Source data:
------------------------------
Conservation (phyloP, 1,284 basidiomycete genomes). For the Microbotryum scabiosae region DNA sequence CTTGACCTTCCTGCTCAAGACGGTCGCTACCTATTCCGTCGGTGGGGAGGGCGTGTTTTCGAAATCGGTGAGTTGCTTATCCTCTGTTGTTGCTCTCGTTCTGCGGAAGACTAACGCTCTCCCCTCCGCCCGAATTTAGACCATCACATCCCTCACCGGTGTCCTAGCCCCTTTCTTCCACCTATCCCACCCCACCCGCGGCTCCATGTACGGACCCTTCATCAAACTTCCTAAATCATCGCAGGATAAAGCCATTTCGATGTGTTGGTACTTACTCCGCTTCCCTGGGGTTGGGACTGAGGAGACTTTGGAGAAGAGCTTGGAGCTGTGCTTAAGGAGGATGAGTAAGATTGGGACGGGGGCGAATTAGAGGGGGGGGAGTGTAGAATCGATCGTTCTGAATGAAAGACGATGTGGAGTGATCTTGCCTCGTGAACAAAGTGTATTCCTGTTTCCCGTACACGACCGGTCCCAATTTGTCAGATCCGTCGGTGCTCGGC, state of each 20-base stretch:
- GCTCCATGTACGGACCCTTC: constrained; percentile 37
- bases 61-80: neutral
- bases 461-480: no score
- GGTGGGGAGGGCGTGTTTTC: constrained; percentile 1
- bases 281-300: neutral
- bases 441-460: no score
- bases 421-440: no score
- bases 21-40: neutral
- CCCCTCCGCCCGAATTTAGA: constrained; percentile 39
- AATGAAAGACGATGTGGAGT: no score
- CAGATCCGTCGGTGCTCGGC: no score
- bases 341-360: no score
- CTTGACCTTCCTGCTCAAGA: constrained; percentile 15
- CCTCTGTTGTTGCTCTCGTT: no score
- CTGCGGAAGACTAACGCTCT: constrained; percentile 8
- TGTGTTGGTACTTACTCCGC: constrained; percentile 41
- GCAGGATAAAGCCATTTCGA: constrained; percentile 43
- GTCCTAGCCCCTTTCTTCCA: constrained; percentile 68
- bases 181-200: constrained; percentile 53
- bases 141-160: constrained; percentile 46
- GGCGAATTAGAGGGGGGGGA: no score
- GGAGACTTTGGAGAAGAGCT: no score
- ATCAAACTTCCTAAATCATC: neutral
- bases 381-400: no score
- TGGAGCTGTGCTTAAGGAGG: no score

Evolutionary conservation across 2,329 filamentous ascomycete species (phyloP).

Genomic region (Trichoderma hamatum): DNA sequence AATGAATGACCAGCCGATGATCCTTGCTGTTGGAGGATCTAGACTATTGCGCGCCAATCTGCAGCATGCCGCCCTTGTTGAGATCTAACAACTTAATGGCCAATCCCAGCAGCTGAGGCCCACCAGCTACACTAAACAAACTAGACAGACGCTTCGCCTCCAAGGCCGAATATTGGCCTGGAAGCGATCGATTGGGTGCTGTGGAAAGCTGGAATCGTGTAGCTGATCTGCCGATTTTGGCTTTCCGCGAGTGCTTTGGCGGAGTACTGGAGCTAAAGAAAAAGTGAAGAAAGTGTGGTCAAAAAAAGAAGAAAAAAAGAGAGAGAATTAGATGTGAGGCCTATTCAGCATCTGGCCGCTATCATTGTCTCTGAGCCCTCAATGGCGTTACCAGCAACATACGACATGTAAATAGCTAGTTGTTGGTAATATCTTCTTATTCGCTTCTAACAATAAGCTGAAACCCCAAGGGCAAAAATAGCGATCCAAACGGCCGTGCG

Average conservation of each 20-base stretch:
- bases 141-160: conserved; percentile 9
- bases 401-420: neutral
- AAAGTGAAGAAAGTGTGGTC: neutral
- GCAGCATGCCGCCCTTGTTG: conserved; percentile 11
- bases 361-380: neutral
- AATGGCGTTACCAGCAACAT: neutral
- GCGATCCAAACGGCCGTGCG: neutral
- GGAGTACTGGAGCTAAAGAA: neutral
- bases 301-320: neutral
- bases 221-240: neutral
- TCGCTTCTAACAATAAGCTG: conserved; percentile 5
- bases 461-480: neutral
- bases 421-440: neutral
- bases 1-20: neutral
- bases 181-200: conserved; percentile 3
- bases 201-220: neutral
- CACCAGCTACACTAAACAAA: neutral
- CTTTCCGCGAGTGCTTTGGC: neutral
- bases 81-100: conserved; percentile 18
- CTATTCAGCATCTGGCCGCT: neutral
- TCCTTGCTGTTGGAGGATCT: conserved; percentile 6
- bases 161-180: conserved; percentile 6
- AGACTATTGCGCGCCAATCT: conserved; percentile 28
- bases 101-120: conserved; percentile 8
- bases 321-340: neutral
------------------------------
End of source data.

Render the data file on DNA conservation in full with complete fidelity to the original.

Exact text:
Conservation (phyloP, 1,284 basidiomycete genomes). For the Microbotryum scabiosae region DNA sequence CTTGACCTTCCTGCTCAAGACGGTCGCTACCTATTCCGTCGGTGGGGAGGGCGTGTTTTCGAAATCGGTGAGTTGCTTATCCTCTGTTGTTGCTCTCGTTCTGCGGAAGACTAACGCTCTCCCCTCCGCCCGAATTTAGACCATCACATCCCTCACCGGTGTCCTAGCCCCTTTCTTCCACCTATCCCACCCCACCCGCGGCTCCATGTACGGACCCTTCATCAAACTTCCTAAATCATCGCAGGATAAAGCCATTTCGATGTGTTGGTACTTACTCCGCTTCCCTGGGGTTGGGACTGAGGAGACTTTGGAGAAGAGCTTGGAGCTGTGCTTAAGGAGGATGAGTAAGATTGGGACGGGGGCGAATTAGAGGGGGGGGAGTGTAGAATCGATCGTTCTGAATGAAAGACGATGTGGAGTGATCTTGCCTCGTGAACAAAGTGTATTCCTGTTTCCCGTACACGACCGGTCCCAATTTGTCAGATCCGTCGGTGCTCGGC, state of each 20-base stretch:
- GCTCCATGTACGGACCCTTC: constrained; percentile 37
- bases 61-80: neutral
- bases 461-480: no score
- GGTGGGGAGGGCGTGTTTTC: constrained; percentile 1
- bases 281-300: neutral
- bases 441-460: no score
- bases 421-440: no score
- bases 21-40: neutral
- CCCCTCCGCCCGAATTTAGA: constrained; percentile 39
- AATGAAAGACGATGTGGAGT: no score
- CAGATCCGTCGGTGCTCGGC: no score
- bases 341-360: no score
- CTTGACCTTCCTGCTCAAGA: constrained; percentile 15
- CCTCTGTTGTTGCTCTCGTT: no score
- CTGCGGAAGACTAACGCTCT: constrained; percentile 8
- TGTGTTGGTACTTACTCCGC: constrained; percentile 41
- GCAGGATAAAGCCATTTCGA: constrained; percentile 43
- GTCCTAGCCCCTTTCTTCCA: constrained; percentile 68
- bases 181-200: constrained; percentile 53
- bases 141-160: constrained; percentile 46
- GGCGAATTAGAGGGGGGGGA: no score
- GGAGACTTTGGAGAAGAGCT: no score
- ATCAAACTTCCTAAATCATC: neutral
- bases 381-400: no score
- TGGAGCTGTGCTTAAGGAGG: no score

Evolutionary conservation across 2,329 filamentous ascomycete species (phyloP).

Genomic region (Trichoderma hamatum): DNA sequence AATGAATGACCAGCCGATGATCCTTGCTGTTGGAGGATCTAGACTATTGCGCGCCAATCTGCAGCATGCCGCCCTTGTTGAGATCTAACAACTTAATGGCCAATCCCAGCAGCTGAGGCCCACCAGCTACACTAAACAAACTAGACAGACGCTTCGCCTCCAAGGCCGAATATTGGCCTGGAAGCGATCGATTGGGTGCTGTGGAAAGCTGGAATCGTGTAGCTGATCTGCCGATTTTGGCTTTCCGCGAGTGCTTTGGCGGAGTACTGGAGCTAAAGAAAAAGTGAAGAAAGTGTGGTCAAAAAAAGAAGAAAAAAAGAGAGAGAATTAGATGTGAGGCCTATTCAGCATCTGGCCGCTATCATTGTCTCTGAGCCCTCAATGGCGTTACCAGCAACATACGACATGTAAATAGCTAGTTGTTGGTAATATCTTCTTATTCGCTTCTAACAATAAGCTGAAACCCCAAGGGCAAAAATAGCGATCCAAACGGCCGTGCG

Average conservation of each 20-base stretch:
- bases 141-160: conserved; percentile 9
- bases 401-420: neutral
- AAAGTGAAGAAAGTGTGGTC: neutral
- GCAGCATGCCGCCCTTGTTG: conserved; percentile 11
- bases 361-380: neutral
- AATGGCGTTACCAGCAACAT: neutral
- GCGATCCAAACGGCCGTGCG: neutral
- GGAGTACTGGAGCTAAAGAA: neutral
- bases 301-320: neutral
- bases 221-240: neutral
- TCGCTTCTAACAATAAGCTG: conserved; percentile 5
- bases 461-480: neutral
- bases 421-440: neutral
- bases 1-20: neutral
- bases 181-200: conserved; percentile 3
- bases 201-220: neutral
- CACCAGCTACACTAAACAAA: neutral
- CTTTCCGCGAGTGCTTTGGC: neutral
- bases 81-100: conserved; percentile 18
- CTATTCAGCATCTGGCCGCT: neutral
- TCCTTGCTGTTGGAGGATCT: conserved; percentile 6
- bases 161-180: conserved; percentile 6
- AGACTATTGCGCGCCAATCT: conserved; percentile 28
- bases 101-120: conserved; percentile 8
- bases 321-340: neutral